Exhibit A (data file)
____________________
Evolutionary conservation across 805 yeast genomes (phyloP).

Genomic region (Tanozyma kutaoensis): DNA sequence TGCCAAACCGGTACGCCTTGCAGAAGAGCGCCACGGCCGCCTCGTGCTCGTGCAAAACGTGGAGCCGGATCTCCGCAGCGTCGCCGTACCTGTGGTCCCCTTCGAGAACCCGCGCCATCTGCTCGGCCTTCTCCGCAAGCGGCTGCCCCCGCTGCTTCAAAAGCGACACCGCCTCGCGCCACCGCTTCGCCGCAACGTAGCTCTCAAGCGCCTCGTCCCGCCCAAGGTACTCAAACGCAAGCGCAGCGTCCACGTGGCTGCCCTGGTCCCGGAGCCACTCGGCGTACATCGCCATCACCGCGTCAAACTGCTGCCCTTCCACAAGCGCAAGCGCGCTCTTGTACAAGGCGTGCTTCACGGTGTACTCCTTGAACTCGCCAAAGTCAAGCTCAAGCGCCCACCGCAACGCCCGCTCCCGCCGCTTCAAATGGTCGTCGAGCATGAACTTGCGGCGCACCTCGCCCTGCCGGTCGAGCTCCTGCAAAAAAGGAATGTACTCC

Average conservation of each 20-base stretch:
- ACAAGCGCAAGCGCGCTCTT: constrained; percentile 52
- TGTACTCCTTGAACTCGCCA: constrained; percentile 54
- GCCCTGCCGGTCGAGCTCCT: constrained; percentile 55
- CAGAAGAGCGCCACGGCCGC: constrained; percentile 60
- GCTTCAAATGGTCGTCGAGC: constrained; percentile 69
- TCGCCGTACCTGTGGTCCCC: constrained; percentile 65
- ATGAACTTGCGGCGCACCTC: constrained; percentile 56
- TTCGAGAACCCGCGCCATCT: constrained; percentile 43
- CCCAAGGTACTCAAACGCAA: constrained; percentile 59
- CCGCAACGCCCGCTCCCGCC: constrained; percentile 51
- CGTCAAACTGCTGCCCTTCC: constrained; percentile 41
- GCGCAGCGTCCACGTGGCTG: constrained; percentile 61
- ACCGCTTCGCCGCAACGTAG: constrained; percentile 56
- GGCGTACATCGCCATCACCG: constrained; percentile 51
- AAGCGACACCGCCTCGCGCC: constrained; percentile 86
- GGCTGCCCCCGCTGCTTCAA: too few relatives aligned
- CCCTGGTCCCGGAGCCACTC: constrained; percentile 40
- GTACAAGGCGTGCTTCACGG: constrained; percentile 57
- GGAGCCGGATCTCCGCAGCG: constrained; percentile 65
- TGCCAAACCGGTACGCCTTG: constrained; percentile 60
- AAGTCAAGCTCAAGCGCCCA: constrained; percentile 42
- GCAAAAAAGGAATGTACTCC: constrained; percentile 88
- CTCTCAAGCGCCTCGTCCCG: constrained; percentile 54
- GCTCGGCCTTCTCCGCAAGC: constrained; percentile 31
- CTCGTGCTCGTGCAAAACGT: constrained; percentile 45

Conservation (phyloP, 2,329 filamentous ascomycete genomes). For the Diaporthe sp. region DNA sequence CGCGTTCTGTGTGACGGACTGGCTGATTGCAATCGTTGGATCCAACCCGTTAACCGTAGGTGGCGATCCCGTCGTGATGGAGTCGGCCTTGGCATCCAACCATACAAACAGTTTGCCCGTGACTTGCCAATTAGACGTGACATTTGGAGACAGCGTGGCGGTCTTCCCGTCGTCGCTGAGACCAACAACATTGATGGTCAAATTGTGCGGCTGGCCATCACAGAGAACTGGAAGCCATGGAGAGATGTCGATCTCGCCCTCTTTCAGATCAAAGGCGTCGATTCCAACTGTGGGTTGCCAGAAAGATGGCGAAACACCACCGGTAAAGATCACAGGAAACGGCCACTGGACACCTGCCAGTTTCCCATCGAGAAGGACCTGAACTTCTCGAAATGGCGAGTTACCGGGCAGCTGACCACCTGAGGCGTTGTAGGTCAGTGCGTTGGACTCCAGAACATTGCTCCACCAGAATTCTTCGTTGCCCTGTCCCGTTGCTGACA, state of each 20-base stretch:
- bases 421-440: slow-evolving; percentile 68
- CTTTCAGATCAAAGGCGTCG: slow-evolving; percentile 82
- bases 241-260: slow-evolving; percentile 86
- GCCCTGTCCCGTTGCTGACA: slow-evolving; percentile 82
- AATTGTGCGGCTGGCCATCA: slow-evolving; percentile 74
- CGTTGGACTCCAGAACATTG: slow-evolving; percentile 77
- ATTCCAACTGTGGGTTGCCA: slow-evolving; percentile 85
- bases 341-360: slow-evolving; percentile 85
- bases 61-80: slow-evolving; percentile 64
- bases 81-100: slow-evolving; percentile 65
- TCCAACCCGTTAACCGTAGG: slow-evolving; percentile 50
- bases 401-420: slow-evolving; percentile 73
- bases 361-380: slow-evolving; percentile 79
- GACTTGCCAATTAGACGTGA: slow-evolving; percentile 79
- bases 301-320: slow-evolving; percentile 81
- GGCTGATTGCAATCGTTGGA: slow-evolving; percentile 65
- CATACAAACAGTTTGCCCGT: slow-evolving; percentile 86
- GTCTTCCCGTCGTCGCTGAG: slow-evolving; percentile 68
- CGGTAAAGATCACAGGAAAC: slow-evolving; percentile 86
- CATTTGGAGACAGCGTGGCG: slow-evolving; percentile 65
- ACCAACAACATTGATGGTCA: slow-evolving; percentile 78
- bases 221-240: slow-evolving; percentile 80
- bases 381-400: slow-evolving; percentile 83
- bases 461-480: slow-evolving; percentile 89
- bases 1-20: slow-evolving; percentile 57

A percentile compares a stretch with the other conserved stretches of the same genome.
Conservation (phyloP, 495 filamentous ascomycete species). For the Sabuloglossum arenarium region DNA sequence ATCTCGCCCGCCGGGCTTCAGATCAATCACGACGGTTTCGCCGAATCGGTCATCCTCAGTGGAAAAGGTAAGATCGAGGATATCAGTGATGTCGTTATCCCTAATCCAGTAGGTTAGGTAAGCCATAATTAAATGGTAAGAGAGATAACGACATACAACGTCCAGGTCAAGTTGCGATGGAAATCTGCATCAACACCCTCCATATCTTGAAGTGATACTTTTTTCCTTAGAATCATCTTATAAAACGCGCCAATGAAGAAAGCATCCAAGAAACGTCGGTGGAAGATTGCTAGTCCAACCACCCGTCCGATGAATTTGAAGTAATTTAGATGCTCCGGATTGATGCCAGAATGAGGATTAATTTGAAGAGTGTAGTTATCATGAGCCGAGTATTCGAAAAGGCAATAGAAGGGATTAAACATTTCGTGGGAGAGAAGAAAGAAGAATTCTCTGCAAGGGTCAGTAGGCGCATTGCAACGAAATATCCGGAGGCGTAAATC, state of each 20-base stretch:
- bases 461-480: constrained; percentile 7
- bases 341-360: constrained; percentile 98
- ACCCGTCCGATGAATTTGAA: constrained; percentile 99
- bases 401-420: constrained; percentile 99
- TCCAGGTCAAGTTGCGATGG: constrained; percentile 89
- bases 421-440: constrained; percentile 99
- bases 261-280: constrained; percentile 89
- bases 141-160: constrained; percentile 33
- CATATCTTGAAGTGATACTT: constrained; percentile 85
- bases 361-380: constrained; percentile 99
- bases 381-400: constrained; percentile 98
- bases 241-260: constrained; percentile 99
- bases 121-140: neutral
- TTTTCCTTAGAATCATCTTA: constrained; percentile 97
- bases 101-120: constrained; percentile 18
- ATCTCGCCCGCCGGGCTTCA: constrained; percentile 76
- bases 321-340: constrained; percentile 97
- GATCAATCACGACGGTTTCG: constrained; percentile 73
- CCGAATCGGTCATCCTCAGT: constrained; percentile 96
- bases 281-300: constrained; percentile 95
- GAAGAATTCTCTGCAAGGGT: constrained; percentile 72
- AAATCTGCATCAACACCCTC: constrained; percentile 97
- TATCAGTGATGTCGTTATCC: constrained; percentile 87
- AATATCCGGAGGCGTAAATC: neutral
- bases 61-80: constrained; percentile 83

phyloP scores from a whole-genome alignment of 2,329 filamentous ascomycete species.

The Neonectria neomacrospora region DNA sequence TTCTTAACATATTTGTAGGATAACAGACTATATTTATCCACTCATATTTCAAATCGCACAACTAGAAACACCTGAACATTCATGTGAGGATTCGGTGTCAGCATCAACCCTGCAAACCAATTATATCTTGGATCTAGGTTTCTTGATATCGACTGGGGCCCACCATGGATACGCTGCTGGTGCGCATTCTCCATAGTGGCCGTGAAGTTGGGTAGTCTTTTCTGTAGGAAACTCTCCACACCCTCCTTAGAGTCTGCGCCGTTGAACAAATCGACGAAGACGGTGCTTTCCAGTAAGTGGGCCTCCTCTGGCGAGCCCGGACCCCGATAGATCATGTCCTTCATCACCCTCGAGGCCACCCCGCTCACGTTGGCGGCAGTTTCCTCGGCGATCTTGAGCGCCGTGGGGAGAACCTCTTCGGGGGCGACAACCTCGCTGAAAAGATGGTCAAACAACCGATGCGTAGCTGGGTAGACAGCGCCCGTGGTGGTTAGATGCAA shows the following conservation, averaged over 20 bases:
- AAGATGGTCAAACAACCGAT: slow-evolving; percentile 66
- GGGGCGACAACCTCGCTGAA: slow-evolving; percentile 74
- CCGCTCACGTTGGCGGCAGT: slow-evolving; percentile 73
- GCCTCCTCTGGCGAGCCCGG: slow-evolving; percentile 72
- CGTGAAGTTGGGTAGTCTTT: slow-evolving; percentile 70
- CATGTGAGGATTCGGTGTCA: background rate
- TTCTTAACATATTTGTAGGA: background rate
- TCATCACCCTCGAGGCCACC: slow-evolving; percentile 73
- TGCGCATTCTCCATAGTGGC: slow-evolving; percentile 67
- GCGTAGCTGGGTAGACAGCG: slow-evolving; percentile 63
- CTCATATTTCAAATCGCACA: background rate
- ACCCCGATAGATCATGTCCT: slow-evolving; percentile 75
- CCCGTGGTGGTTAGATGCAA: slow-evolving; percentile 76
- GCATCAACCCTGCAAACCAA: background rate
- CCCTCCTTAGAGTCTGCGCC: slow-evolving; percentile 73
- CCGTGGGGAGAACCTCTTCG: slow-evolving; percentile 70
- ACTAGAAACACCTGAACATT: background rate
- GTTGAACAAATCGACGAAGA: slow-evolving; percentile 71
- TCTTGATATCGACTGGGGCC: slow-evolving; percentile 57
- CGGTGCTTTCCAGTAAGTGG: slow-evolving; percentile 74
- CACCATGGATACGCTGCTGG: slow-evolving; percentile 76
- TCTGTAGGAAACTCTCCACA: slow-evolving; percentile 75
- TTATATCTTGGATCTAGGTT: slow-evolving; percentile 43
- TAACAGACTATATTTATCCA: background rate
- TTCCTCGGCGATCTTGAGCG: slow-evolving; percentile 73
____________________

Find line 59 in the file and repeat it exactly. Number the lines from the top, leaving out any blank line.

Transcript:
- ACCCGTCCGATGAATTTGAA: constrained; percentile 99